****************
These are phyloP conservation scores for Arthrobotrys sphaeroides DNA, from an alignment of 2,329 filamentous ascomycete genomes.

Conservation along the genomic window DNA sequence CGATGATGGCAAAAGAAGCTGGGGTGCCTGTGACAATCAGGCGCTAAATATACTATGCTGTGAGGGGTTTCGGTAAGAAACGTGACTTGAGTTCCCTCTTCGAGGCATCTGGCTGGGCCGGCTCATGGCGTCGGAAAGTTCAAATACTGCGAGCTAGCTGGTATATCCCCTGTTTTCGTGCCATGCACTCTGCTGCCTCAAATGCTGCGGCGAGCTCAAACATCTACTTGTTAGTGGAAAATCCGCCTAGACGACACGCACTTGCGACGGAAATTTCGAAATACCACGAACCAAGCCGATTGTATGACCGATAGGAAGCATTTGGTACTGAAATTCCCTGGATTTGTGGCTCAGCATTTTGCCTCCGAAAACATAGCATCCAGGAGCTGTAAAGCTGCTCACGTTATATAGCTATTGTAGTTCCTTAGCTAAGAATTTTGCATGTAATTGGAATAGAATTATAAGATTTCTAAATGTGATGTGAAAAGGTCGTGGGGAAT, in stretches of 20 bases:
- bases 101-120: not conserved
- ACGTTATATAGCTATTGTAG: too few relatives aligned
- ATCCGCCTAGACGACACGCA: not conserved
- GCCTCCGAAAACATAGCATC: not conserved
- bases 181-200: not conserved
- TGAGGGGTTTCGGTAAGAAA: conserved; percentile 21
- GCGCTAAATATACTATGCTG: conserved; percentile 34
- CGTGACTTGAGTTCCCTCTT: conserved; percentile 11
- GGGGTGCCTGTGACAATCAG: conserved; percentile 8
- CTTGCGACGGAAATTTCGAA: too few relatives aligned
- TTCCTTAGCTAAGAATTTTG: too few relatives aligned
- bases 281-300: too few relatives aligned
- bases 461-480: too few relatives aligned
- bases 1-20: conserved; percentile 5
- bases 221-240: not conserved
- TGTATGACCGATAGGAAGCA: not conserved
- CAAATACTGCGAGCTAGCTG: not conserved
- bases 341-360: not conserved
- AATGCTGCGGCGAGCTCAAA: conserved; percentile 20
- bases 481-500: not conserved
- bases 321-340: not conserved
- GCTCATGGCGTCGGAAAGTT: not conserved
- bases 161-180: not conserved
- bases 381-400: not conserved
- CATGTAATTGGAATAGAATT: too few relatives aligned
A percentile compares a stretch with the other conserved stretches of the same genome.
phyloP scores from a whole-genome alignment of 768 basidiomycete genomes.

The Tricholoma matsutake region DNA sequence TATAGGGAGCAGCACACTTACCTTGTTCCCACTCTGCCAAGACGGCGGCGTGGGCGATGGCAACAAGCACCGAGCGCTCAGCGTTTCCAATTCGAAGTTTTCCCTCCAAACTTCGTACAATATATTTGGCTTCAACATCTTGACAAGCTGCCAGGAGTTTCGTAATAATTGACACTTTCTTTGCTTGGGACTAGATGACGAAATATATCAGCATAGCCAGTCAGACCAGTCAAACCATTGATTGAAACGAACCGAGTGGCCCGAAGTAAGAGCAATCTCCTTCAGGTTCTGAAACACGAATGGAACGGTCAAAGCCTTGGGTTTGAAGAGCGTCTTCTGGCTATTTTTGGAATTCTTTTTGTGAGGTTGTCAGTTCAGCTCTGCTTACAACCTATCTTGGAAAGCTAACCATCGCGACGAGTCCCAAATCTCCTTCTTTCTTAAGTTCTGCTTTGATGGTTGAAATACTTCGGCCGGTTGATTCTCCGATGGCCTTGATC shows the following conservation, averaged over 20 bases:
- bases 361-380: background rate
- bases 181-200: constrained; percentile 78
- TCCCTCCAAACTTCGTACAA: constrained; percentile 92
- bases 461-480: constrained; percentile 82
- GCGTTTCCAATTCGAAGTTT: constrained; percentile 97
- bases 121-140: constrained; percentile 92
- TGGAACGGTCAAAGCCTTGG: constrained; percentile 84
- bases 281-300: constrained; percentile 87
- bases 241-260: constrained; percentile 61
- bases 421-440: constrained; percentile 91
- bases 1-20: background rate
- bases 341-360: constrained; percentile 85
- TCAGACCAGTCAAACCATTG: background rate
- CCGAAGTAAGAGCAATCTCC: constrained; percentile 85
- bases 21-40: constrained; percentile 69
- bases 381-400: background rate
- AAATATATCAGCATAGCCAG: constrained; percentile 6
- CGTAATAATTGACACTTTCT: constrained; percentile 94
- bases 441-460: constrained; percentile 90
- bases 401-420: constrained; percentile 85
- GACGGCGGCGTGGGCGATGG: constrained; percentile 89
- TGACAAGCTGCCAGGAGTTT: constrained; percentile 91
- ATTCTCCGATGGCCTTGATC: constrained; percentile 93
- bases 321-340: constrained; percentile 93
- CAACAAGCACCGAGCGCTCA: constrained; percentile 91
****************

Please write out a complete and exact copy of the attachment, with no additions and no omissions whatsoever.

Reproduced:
These are phyloP conservation scores for Arthrobotrys sphaeroides DNA, from an alignment of 2,329 filamentous ascomycete genomes.

Conservation along the genomic window DNA sequence CGATGATGGCAAAAGAAGCTGGGGTGCCTGTGACAATCAGGCGCTAAATATACTATGCTGTGAGGGGTTTCGGTAAGAAACGTGACTTGAGTTCCCTCTTCGAGGCATCTGGCTGGGCCGGCTCATGGCGTCGGAAAGTTCAAATACTGCGAGCTAGCTGGTATATCCCCTGTTTTCGTGCCATGCACTCTGCTGCCTCAAATGCTGCGGCGAGCTCAAACATCTACTTGTTAGTGGAAAATCCGCCTAGACGACACGCACTTGCGACGGAAATTTCGAAATACCACGAACCAAGCCGATTGTATGACCGATAGGAAGCATTTGGTACTGAAATTCCCTGGATTTGTGGCTCAGCATTTTGCCTCCGAAAACATAGCATCCAGGAGCTGTAAAGCTGCTCACGTTATATAGCTATTGTAGTTCCTTAGCTAAGAATTTTGCATGTAATTGGAATAGAATTATAAGATTTCTAAATGTGATGTGAAAAGGTCGTGGGGAAT, in stretches of 20 bases:
- bases 101-120: not conserved
- ACGTTATATAGCTATTGTAG: too few relatives aligned
- ATCCGCCTAGACGACACGCA: not conserved
- GCCTCCGAAAACATAGCATC: not conserved
- bases 181-200: not conserved
- TGAGGGGTTTCGGTAAGAAA: conserved; percentile 21
- GCGCTAAATATACTATGCTG: conserved; percentile 34
- CGTGACTTGAGTTCCCTCTT: conserved; percentile 11
- GGGGTGCCTGTGACAATCAG: conserved; percentile 8
- CTTGCGACGGAAATTTCGAA: too few relatives aligned
- TTCCTTAGCTAAGAATTTTG: too few relatives aligned
- bases 281-300: too few relatives aligned
- bases 461-480: too few relatives aligned
- bases 1-20: conserved; percentile 5
- bases 221-240: not conserved
- TGTATGACCGATAGGAAGCA: not conserved
- CAAATACTGCGAGCTAGCTG: not conserved
- bases 341-360: not conserved
- AATGCTGCGGCGAGCTCAAA: conserved; percentile 20
- bases 481-500: not conserved
- bases 321-340: not conserved
- GCTCATGGCGTCGGAAAGTT: not conserved
- bases 161-180: not conserved
- bases 381-400: not conserved
- CATGTAATTGGAATAGAATT: too few relatives aligned
A percentile compares a stretch with the other conserved stretches of the same genome.
phyloP scores from a whole-genome alignment of 768 basidiomycete genomes.

The Tricholoma matsutake region DNA sequence TATAGGGAGCAGCACACTTACCTTGTTCCCACTCTGCCAAGACGGCGGCGTGGGCGATGGCAACAAGCACCGAGCGCTCAGCGTTTCCAATTCGAAGTTTTCCCTCCAAACTTCGTACAATATATTTGGCTTCAACATCTTGACAAGCTGCCAGGAGTTTCGTAATAATTGACACTTTCTTTGCTTGGGACTAGATGACGAAATATATCAGCATAGCCAGTCAGACCAGTCAAACCATTGATTGAAACGAACCGAGTGGCCCGAAGTAAGAGCAATCTCCTTCAGGTTCTGAAACACGAATGGAACGGTCAAAGCCTTGGGTTTGAAGAGCGTCTTCTGGCTATTTTTGGAATTCTTTTTGTGAGGTTGTCAGTTCAGCTCTGCTTACAACCTATCTTGGAAAGCTAACCATCGCGACGAGTCCCAAATCTCCTTCTTTCTTAAGTTCTGCTTTGATGGTTGAAATACTTCGGCCGGTTGATTCTCCGATGGCCTTGATC shows the following conservation, averaged over 20 bases:
- bases 361-380: background rate
- bases 181-200: constrained; percentile 78
- TCCCTCCAAACTTCGTACAA: constrained; percentile 92
- bases 461-480: constrained; percentile 82
- GCGTTTCCAATTCGAAGTTT: constrained; percentile 97
- bases 121-140: constrained; percentile 92
- TGGAACGGTCAAAGCCTTGG: constrained; percentile 84
- bases 281-300: constrained; percentile 87
- bases 241-260: constrained; percentile 61
- bases 421-440: constrained; percentile 91
- bases 1-20: background rate
- bases 341-360: constrained; percentile 85
- TCAGACCAGTCAAACCATTG: background rate
- CCGAAGTAAGAGCAATCTCC: constrained; percentile 85
- bases 21-40: constrained; percentile 69
- bases 381-400: background rate
- AAATATATCAGCATAGCCAG: constrained; percentile 6
- CGTAATAATTGACACTTTCT: constrained; percentile 94
- bases 441-460: constrained; percentile 90
- bases 401-420: constrained; percentile 85
- GACGGCGGCGTGGGCGATGG: constrained; percentile 89
- TGACAAGCTGCCAGGAGTTT: constrained; percentile 91
- ATTCTCCGATGGCCTTGATC: constrained; percentile 93
- bases 321-340: constrained; percentile 93
- CAACAAGCACCGAGCGCTCA: constrained; percentile 91